Since the housing market bubble burst, Michigan's own real estate maket has suffered greatly and taken almost a year before showing any signs of recovery. But now with it on the slow climb back up, some real estate experts think the recovery could be short lived if banks and homeowners can't get on the same page.
The problem, experts say, lies in the improvement in housing prices, including here in Oakland County. Because of the slow increase in prices, many homeowners who were able to ride out the wave of short sales and foreclosures are ready to sell. Banks too might see this rise in prices and turn away from the leniency of past years and forego future short sales. But as experts point out, this might not work out so well for people who are failing to pay their mortgages and need a short sale in order to prevent foreclosing on their homes.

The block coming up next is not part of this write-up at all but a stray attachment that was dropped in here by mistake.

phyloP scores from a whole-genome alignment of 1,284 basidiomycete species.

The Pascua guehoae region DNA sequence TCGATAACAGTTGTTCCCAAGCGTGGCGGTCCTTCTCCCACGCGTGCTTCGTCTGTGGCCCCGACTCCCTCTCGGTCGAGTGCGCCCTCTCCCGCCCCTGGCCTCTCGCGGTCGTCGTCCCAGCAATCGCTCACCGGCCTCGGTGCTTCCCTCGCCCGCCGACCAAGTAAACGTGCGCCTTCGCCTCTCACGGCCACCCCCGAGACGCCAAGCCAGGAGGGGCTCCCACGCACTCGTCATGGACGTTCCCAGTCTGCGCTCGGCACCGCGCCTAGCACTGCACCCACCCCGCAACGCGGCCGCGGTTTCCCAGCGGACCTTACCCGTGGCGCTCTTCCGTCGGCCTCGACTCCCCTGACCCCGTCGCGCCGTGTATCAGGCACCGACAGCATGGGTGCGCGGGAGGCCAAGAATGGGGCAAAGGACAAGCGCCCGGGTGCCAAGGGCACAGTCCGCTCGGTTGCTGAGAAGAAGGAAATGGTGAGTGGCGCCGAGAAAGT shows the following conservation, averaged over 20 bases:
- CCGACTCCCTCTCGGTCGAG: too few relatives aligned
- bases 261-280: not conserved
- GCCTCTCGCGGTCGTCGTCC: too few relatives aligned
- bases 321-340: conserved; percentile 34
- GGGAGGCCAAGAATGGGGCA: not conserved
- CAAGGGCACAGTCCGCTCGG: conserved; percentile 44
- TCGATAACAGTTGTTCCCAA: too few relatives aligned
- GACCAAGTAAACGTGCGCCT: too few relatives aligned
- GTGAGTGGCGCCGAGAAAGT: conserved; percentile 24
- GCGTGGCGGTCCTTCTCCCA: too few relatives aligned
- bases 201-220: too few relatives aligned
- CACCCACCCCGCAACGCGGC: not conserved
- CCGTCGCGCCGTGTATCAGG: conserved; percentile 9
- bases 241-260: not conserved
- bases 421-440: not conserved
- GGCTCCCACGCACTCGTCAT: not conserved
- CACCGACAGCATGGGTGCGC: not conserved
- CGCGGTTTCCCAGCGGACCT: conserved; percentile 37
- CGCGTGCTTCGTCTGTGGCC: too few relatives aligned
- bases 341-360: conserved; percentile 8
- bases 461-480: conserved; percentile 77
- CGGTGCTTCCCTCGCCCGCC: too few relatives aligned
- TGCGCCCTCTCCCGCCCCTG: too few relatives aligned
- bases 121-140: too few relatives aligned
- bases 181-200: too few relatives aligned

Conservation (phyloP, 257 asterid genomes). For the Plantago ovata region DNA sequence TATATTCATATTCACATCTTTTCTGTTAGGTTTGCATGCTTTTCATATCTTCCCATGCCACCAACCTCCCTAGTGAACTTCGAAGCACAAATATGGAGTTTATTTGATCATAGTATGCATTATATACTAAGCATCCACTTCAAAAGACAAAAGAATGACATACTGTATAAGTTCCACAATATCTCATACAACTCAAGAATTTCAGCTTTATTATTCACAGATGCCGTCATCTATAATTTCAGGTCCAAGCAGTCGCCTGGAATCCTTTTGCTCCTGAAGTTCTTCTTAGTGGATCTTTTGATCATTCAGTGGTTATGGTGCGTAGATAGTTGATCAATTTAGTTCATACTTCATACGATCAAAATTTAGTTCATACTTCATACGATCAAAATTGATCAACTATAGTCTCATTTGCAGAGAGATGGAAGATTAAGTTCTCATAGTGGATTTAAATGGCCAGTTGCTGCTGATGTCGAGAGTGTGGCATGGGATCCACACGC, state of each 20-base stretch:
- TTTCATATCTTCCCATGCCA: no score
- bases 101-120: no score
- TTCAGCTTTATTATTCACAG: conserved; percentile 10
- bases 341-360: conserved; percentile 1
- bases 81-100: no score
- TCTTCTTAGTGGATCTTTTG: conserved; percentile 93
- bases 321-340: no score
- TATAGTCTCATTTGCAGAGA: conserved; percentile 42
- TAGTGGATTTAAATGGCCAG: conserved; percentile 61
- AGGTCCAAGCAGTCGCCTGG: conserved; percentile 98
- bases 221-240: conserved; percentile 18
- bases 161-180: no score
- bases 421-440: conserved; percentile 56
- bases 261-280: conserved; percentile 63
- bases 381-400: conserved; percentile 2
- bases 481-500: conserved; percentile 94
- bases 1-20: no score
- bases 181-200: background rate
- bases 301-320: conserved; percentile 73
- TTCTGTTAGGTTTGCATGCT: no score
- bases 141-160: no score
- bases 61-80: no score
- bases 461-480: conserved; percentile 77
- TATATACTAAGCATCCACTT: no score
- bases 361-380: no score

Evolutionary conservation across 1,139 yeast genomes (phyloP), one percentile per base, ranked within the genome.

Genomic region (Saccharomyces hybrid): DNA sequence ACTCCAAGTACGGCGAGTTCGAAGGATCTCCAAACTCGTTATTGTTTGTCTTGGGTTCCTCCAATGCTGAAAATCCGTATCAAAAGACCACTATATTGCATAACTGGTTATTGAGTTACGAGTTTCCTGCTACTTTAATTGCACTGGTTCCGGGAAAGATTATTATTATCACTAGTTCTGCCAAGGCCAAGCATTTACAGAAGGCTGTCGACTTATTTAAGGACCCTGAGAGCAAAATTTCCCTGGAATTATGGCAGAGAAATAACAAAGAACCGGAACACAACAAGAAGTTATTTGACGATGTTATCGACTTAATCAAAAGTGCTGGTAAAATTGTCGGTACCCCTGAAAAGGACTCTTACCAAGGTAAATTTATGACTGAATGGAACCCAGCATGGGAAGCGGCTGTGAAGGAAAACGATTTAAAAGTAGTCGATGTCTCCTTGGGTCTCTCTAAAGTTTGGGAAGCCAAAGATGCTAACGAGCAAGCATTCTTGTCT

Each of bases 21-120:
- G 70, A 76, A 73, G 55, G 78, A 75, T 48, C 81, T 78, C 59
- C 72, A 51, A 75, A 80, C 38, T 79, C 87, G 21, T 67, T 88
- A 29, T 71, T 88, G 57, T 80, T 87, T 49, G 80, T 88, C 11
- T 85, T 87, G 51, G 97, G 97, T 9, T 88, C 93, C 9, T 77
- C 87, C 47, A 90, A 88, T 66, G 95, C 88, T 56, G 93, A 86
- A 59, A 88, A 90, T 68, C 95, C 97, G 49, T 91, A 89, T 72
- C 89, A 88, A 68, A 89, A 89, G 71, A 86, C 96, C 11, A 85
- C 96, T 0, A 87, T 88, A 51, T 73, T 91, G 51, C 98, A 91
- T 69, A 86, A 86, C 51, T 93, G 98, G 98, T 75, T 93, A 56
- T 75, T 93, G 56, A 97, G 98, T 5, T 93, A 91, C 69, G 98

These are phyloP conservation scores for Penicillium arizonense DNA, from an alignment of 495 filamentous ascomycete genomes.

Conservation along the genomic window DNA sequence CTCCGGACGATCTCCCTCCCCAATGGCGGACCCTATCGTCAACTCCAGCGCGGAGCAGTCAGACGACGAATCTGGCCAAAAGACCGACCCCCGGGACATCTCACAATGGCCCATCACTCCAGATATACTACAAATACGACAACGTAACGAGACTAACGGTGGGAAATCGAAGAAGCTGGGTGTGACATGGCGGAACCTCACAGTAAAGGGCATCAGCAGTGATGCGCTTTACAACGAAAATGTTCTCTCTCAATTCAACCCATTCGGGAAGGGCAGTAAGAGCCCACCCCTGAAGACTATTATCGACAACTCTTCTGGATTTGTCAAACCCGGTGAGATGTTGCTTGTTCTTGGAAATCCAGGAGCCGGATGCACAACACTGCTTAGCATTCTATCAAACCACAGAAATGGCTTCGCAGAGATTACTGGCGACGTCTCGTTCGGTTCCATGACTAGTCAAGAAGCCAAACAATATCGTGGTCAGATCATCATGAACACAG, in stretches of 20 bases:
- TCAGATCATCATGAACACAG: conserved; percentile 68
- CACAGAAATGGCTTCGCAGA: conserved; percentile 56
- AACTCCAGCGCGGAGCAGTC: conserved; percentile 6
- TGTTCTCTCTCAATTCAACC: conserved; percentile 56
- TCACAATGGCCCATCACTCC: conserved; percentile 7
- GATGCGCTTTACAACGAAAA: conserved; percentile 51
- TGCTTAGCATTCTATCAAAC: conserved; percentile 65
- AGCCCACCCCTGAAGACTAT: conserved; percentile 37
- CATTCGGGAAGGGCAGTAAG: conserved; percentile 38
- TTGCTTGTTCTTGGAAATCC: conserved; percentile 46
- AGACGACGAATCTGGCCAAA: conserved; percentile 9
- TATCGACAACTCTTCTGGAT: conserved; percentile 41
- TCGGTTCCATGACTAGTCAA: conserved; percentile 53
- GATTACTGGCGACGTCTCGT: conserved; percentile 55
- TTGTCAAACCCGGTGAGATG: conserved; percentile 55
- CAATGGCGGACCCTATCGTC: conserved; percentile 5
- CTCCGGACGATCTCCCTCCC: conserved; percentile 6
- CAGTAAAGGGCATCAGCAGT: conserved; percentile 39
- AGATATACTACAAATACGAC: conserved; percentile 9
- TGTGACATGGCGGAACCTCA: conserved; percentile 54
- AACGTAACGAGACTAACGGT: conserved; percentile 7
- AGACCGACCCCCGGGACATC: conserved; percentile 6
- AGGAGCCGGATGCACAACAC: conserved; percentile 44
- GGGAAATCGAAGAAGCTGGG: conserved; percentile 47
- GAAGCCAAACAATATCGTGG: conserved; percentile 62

An increase in home prices along with an increase in foreclosures seems to be an unlikely pairing, but as Daren Bloomquist from Realty Trac points out, this could be a very real future for Michigan. It's far cry from the problems cropping up in other states across the nation though. States like Arizona, California and Florida are seeing an increase in properties being purchased by investors. Would-be property owners are finding they are being squeezed out of potential real estate transactions by investors who can offer sellers up-front cash for their homes instead of a lengthy selling process.
Some people across the nation have already expressed their concern that the market could be headed towards another crash if banks and homeowners continue to stay on different pages. It will also be up to the major players in the real estate market to carefully monitor how their actions are affecting the stability of the market and make necessary changes before another detrimental crash strikes the nation again.
Sources: Michigan Public Media, "Michigan's improving real estate market may lead to more home foreclosures," Steve Carmody, May 30, 2013
The Deal Book, "Behind the Rise in House Prices, Wall Street Buyers," Nathaniel Popper, June 3, 2013